My message of support for Ms Machado has touched a nerve, most strongly amongst free software advocates who live in Venezuela.
Every country will have its own culture and way of doing things, and we should pay great respect to the choices and decisions of that country. It is a tragic thing to impose ones own cultural, religious or political views on people who see things differently. That tragedy has played out far too many times – from Apartheid, to the Holocaust, to the invasion of Iraq in recent history, to the acts of the Conquistadors centuries ago. It shows up when a new government renames the streets and cities of the old government, which renamed them from the previous government. We lose our own identity when we lose the voice of history, even if it is a history of which we are ashamed. It also shows up in the homogenization of global culture, with McDonalds and Disney turning the rich culture of the world into large swathes of barren desert. I am very sensitive to the beauty of the cultures that I’ve been privileged to experience in depth – South Africa, Russia, England, America. And I find it sad when one culture arrogantly suppresses another. I believe in letting people make their own choices. The future belongs to those who embrace global thinking without losing their identity and their culture.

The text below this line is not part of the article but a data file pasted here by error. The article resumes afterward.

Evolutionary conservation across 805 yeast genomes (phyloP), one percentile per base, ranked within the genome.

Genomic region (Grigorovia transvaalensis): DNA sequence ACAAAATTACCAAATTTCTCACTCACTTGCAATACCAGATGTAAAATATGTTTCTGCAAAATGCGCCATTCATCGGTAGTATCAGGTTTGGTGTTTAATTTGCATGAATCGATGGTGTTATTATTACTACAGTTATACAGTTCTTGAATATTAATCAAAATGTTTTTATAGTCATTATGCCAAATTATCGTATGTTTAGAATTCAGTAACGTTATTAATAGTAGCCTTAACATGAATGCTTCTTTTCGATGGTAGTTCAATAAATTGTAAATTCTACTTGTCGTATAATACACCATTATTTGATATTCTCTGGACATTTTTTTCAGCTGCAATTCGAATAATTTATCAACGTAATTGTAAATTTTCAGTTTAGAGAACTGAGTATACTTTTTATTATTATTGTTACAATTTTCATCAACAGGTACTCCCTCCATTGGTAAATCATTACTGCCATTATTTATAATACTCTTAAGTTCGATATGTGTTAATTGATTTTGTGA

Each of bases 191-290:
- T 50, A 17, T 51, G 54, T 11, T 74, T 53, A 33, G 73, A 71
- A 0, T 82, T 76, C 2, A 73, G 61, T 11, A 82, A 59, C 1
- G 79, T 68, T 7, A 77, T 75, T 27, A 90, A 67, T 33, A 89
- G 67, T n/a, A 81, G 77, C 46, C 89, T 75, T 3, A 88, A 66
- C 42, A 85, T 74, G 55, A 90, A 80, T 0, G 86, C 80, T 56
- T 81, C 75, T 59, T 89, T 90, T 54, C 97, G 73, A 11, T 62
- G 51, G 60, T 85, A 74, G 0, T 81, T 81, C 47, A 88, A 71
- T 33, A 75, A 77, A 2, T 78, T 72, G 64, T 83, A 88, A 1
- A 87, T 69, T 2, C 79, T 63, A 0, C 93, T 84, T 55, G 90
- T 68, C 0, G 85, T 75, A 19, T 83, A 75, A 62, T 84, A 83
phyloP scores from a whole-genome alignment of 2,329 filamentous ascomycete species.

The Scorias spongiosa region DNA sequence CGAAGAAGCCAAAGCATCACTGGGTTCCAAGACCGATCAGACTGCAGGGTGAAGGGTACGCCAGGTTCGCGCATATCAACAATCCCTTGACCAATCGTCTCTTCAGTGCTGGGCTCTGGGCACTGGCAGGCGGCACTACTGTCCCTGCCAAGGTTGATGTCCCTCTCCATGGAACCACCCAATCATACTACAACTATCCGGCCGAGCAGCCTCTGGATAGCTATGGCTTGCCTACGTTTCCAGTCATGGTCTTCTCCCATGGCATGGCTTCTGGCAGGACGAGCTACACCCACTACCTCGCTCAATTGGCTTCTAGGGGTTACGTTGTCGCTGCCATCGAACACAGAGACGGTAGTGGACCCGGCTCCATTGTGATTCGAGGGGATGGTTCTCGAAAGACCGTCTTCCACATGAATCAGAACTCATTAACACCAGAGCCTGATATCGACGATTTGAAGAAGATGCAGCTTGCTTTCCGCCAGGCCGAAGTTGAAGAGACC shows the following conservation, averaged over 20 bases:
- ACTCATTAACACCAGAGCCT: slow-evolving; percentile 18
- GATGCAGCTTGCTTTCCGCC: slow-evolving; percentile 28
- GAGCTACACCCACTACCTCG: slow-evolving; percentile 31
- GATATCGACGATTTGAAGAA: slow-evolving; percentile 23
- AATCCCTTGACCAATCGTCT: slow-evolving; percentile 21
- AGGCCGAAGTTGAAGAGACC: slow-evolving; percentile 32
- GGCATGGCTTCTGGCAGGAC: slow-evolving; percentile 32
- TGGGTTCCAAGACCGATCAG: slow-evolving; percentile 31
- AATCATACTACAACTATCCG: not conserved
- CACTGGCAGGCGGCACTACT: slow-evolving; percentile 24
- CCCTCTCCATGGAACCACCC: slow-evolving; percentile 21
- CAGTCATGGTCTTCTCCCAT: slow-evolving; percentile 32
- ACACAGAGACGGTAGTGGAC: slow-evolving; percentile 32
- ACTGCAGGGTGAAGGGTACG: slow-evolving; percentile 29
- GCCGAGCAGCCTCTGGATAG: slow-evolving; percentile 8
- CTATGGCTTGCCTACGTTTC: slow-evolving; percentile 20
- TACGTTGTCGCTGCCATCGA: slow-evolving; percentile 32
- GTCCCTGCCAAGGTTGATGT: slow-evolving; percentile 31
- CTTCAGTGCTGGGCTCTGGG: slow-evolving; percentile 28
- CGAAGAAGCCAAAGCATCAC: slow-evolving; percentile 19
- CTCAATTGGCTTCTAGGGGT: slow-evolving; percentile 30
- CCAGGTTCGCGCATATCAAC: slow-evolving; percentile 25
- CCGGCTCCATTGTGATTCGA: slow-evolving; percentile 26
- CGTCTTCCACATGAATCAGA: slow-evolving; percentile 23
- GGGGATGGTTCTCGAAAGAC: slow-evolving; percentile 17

At its largest, grandest level, “making choices” is what democracy is all about. However, sometimes the illusion of democracy is used to give legitimacy to choices that were not, at all, democratic.
In Zimbabwe, for example, we have a government that is in power “democratically” because of the systematic culture of fear that was created every time people expressed an interest in making a different choice. I cannot therefor pay much respect to the idea that the government of Zimbabwe is a true reflection of the cultural choices of Zimbabweans.
In such cases, we are obliged to question the decisions made by governments who claim to hold power by democratic mandate, when in fact they hold it by brute force. They may make some good claims and have some noble ideals, but the foundation of their authority is rotten, and it’s highly unlikely that much good will come of it for the long term.
I’m not going to comment directly on the policies of Mr Chavez. Frankly, I’m not qualified to speak on the details of his administration. But I will say that my experience of countries and governance, across continents and decades, has taught me the value of certain key principles:
First, that human nature is unchanging across the world and across time. This, as they say, is why history rhymes with itself. We make the same mistakes, we inspire ourselves to fix them, rinse and repeat. It’s human nature that makes absolute power corrupt absolutely. And its human nature to seek additional power. It’s rare to find someone who will create checks and balances on themselves. This is most eloquently described in the early writings of the American constitutional authors, who sought to “pit ambition against ambition”, and create checks and balances in society, so that neither the authorities, nor the judges, nor the media, could dominate the decisions we make for ourselves.